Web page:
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Sunday, 31 July 2016

Things that might be due to aliens, part 3: 1991 VG

When we talk about the idea of finding alien life – whether that’s a galactic empire or a single microbe – people often get frustrated by the prevarications and grey-area language scientist use. There’s a good reason for that though: Every time a mistaken or false claim gets into the papers it damages the reputation of all scientists. 

So making a claim as big as first contact, only to have someone else prove you wrong, can end a career. That means research into anything remotely connected to the idea of alien life gets super, super, cautious. But there are a few odd, unsolved, mysteries in space that researchers will admit might – just might as an outside chance – turn out to be alien in origin. Over the upcoming posts I'll take a look at each of the four most tantalising in turn...

VG 1991: 

If a possible alien signal is interesting, a possible sighting of an alien space probe is much more so – although I’ll heavily emphasise that I say ‘possible’*, not ‘probable’. 

Found in 1991, 1991VG is a 10 meter wide object that follows Earth’s orbit with an eerie – almost artificial – precision. That’s unusual, because sharing an orbit with a large world like Earth isn’t a stable situation: If a natural object did find it’s way onto such a path it wouldn’t stay there for long, as the perturbing effect of Earth’s gravity would throw it off course, or pull it in.

Like this one....

Because of this the initial batch of explanations were centred around the idea that this was some sort of spent rocket stage, or other piece of space junk from Earth. That would also explain why 1991 VG is spinning so rapidly, without showing any signs of breaking up: A rubble pile or space rock would tend to fly apart over millennia, due to centripetal force, but a man made object would be stronger and younger.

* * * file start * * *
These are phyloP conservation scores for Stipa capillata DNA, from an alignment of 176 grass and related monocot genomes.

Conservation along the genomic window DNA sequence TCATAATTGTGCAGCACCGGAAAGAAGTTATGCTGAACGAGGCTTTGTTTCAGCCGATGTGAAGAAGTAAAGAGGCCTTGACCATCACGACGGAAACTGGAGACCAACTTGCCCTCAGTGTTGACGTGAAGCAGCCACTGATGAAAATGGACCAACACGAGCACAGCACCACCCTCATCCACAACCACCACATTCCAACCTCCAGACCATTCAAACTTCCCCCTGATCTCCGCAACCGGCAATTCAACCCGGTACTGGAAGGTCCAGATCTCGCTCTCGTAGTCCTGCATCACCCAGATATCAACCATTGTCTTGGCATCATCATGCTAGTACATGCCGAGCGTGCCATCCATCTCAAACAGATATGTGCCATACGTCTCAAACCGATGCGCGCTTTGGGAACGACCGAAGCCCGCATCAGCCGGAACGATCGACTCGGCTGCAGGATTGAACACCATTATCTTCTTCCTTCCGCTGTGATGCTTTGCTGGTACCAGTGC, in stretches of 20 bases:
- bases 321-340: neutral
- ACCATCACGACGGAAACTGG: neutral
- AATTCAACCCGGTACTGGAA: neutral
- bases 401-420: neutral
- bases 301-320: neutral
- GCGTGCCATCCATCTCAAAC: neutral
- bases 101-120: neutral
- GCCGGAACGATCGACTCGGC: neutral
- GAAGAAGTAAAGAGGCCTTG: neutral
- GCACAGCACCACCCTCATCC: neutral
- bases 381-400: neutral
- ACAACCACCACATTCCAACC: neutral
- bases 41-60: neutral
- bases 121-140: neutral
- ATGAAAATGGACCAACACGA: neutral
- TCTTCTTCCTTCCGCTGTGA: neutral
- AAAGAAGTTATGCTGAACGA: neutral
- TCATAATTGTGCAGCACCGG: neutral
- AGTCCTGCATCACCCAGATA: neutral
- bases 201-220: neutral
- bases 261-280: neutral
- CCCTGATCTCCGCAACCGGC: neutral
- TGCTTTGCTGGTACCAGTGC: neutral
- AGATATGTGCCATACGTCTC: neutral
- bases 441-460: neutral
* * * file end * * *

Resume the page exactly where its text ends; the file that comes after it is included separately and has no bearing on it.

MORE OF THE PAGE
Yet matching the object definitively to a mission from Earth has proved difficult, which has left the door open for (as yet un-debunked) speculation that this could be a probe from an alien civilisation, shadowing Earth to observe it. 

If so, then it's a good bet the Empire knows we're here (ahem, sorry, Star Wars reference there...)

It’s a tantalising possibility, but since then it’s been discovered that small fast spinning asteroids of a definitely natural type do exist. The mystery of it’s perfect Earth-tracking orbit remains however. 

It’s discoverer, James Scotti, never raised the idea of an alien space probe. But another researcher, Duncan Steele, noted that the fact that.... 

“...none of the handful of man-made rocket bodies left in heliocentric orbits during the space age have purely gravitational orbits returning to the Earth [in November of 1991]... might be argued that 1991 VG is a candidate as an alien probe observed in the vicinity of our planet.” 

An artists impression of a probe approaching a star system.

Steel was just raising the explanation as one that hadn’t  been entirely ruled out, so that the scientific community could debunk it. 

“I do not think [1991VG] is of extraterrestrial origin,” Steel said in an email. “I do think that we should take seriously the possibility that there are alien artefact's in the solar system, although I very much doubt that there are any, based on what we know so far." 

But, so far, no-one has done what Steel hoped and definitively ruled it out.

1991VG will be making a close approach to Earth in 2017, so maybe someone with a powerful telescope will find time to investigate this odd object and identify it once and for all.  But failing that a probe, the Near Earth Asteroid Scout, is scheduled to fly there in 2018.


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